The Lottery Entered Into $720,000 in Hotel Agreements for Trade Shows Without Ensuring That It Minimized Expenses
In the forefront of the page is a picture of a hotel with a caption that indicates the Lottery spent $720,000 in retailer trade show hotel agreements. The hotel graphic then uses a dashed line to separate into two different directions. On the left dashed line is another picture of hotels with text bubbles of dollar signs that states the Lottery does not have assurance of best value. On the right dashed line is a picture of an invoice document with a large red exclamation point. The invoice document states that the Lottery spent 99 dollars per gallon of tea, 45 dollars per dozen cookies, and 60 dollars per dozen granola bars at a single retailer trade show event. Underneath the invoice picture is a textbox that concludes these food and beverage costs are excessive. The sources for this graphic are Lottery contract records and hotel invoices.
The State Controller’s Office Inappropriately Removed an Audit Finding After the Lottery Requested Changes to a Draft Audit Report
The figure contains four pictures that demonstrate the events that took place before the State Controller’s Office (SCO) removed an audit finding from a draft audit report. The first picture is two individuals, sitting at a table talking. The caption reads the SCO shared findings from a draft audit report with the Lottery that included its concerns with $720,000 of hotel agreements. The second picture is an individual holding a crossed out audit report in one hand and a briefcase in the other. This caption states that an attorney from the Lottery contacted the SCO’s chief counsel and asked for adjustments to the hotel agreement finding. The third picture is a clock that is almost three quarters shaded in red with a large exclamation point in the red shading. Underneath the clock, the caption reads the SCO took less than 24 hours to decide to remove the finding, despite the weakness of the Lottery’s argument. In the final and fourth picture is an image of a person using a red pen to cross out the $720,000 finding in the SCO report. This caption states that the SCO inappropriately removed the finding before publishing the final audit report even though it had sufficient evidence supporting the finding. The sources for this graphic are SCO and Lottery email correspondence and SCO audit records.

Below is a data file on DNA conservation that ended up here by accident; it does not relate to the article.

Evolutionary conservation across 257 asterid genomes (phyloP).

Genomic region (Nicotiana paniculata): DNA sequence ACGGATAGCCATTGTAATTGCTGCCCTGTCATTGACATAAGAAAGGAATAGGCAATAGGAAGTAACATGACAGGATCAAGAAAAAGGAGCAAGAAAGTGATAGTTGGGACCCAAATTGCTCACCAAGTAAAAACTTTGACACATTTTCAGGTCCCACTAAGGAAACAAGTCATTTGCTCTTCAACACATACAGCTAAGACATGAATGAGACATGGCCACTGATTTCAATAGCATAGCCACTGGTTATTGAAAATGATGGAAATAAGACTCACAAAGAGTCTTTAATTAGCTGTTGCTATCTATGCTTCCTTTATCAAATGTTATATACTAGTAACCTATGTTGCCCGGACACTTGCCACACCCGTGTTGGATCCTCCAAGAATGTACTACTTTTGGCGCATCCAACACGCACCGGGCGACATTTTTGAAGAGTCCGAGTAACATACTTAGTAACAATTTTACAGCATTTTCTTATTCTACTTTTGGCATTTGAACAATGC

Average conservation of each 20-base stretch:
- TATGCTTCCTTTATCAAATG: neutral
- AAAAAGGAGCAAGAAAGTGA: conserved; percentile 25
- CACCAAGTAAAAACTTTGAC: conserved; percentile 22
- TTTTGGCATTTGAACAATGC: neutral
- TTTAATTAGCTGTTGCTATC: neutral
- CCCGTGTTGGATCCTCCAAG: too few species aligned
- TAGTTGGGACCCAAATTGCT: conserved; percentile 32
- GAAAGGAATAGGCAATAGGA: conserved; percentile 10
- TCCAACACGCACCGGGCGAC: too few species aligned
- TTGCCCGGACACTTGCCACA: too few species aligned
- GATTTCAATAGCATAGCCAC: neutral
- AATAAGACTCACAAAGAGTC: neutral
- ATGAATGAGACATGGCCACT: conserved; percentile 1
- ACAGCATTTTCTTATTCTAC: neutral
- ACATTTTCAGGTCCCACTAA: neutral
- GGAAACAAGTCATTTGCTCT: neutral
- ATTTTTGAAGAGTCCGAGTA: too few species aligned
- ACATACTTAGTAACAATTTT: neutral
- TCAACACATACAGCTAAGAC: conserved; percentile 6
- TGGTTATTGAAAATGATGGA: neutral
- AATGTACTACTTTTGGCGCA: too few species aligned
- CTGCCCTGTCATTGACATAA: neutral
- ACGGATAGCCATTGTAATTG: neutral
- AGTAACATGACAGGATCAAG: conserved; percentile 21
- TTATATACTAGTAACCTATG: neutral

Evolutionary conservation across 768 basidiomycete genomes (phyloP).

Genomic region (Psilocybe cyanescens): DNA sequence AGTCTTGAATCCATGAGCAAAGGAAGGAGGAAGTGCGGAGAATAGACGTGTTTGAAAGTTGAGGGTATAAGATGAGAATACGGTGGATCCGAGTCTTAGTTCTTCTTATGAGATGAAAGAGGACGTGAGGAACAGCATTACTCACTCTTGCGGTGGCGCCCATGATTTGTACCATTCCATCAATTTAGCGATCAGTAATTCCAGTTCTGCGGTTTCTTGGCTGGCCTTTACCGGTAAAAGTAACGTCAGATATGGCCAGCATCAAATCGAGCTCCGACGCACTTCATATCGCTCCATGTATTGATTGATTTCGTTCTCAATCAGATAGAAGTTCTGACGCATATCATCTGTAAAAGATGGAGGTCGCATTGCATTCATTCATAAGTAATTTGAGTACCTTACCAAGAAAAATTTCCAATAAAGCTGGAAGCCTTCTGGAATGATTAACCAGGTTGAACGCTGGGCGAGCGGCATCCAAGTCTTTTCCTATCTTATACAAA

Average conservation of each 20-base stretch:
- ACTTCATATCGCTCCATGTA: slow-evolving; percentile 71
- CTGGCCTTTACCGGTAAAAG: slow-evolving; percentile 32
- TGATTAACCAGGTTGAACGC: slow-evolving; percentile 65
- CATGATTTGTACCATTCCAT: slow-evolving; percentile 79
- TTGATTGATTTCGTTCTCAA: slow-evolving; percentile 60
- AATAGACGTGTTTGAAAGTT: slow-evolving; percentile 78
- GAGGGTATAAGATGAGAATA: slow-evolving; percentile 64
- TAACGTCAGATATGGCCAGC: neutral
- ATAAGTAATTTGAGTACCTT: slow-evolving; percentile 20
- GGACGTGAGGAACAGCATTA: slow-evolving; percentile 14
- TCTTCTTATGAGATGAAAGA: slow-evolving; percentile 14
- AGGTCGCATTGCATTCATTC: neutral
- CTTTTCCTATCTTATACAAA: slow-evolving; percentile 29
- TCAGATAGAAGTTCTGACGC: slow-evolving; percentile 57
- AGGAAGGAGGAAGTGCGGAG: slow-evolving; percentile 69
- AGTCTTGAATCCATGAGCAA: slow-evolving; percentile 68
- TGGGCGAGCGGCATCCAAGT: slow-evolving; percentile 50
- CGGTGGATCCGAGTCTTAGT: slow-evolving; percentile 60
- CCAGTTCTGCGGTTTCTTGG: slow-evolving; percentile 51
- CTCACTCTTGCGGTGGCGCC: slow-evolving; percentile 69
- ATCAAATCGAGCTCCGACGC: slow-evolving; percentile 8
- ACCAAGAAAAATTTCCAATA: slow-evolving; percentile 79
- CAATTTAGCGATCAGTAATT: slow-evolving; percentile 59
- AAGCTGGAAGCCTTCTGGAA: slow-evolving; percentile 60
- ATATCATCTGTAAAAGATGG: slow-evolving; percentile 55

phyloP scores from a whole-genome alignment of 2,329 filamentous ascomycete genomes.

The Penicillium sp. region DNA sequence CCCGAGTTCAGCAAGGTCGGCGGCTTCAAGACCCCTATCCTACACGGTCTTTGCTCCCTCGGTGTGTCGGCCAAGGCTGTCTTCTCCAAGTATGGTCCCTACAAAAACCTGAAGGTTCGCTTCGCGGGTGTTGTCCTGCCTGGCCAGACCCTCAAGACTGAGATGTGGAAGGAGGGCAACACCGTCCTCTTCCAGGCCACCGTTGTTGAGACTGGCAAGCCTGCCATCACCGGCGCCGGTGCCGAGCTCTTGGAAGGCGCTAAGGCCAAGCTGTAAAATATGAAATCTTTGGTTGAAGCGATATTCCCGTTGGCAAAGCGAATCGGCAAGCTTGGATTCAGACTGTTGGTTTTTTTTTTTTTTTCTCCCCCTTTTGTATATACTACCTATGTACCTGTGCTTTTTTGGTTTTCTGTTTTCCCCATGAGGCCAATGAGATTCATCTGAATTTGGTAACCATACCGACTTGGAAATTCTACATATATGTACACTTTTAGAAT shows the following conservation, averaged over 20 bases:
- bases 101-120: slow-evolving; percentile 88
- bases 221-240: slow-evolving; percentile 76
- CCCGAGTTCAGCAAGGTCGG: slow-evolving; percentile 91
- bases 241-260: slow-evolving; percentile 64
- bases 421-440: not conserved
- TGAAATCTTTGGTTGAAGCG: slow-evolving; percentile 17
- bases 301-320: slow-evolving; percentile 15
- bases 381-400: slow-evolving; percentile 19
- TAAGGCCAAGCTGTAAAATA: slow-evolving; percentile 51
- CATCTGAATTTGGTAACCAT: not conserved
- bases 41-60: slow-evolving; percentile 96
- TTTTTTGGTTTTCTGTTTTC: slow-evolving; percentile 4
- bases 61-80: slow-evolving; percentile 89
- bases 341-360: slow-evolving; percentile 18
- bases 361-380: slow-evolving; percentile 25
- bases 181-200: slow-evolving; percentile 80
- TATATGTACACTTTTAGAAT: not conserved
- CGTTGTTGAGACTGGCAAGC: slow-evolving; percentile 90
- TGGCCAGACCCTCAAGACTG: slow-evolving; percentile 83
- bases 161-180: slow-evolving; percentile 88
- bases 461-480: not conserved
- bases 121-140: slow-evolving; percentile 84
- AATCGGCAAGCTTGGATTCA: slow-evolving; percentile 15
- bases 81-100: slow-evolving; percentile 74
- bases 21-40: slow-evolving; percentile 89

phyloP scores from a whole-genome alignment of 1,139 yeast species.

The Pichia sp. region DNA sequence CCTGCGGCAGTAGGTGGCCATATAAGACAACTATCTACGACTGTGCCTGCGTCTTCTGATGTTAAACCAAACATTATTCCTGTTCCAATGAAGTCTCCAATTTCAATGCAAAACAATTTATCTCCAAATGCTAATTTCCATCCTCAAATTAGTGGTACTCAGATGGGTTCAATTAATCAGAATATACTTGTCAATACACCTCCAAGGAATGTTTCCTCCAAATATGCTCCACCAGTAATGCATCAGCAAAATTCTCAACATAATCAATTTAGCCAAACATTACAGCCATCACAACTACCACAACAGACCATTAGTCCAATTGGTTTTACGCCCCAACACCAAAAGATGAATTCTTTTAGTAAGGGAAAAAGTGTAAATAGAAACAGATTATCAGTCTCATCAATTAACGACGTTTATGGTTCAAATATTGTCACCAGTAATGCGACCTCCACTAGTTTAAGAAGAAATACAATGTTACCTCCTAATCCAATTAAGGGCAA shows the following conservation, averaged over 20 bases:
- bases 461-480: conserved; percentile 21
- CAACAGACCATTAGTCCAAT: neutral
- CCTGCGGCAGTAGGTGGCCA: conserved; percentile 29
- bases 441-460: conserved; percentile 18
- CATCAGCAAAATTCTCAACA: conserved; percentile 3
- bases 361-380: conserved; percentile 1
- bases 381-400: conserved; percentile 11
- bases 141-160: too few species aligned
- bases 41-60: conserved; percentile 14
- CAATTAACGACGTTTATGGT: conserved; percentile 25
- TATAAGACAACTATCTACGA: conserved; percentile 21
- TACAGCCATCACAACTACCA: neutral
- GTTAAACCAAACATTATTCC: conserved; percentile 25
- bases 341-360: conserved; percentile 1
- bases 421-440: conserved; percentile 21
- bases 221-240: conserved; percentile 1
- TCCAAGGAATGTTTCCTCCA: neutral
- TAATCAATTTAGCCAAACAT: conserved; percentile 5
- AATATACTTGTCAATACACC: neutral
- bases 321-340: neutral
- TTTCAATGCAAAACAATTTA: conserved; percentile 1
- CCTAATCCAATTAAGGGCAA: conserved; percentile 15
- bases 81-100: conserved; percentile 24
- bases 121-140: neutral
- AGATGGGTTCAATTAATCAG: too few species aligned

The State Controller’s Office Submitted a Report on the Lottery’s Performance to the Legislature That Had No Independent Analysis and Was Three Years Late
The graphic describes the events that occurred before the State Controller’s Office (SCO) submitted a report to the Legislature on the Lottery without performing an independent analysis. Figure 7 contains three pictures that describe these events. The first picture is a table with three chairs: one chair represents the SCO, another represents the Chair of the Lottery Commission, and the third chair represents the State Superintendent of Public Instruction. On the table is the California Lottery Performance Review report, which had a due date of March 31, 2016. The caption for this picture states that the SCO was required to convene a review group to author a report on the Lottery’s performance after the 2010 amendments. The second picture is a man sitting at his desk, typing on a keyboard, with a big red circle with a slash in the middle of the picture. The caption states that the SCO allowed the Lottery to be the sole author of the report and that the SCO provided no independent analysis. The final and third picture portrays an arm with the text SCO on the shirt sleeve handing this report that the California Lottery authored to the Legislature on October 2019. The caption for this picture states that the SCO submitted the report to the Legislature more than three years after the required deadline. The sources for this figure are SCO email correspondence, interviews with SCO and Lottery staff, and the draft and final version of a report to the Legislature.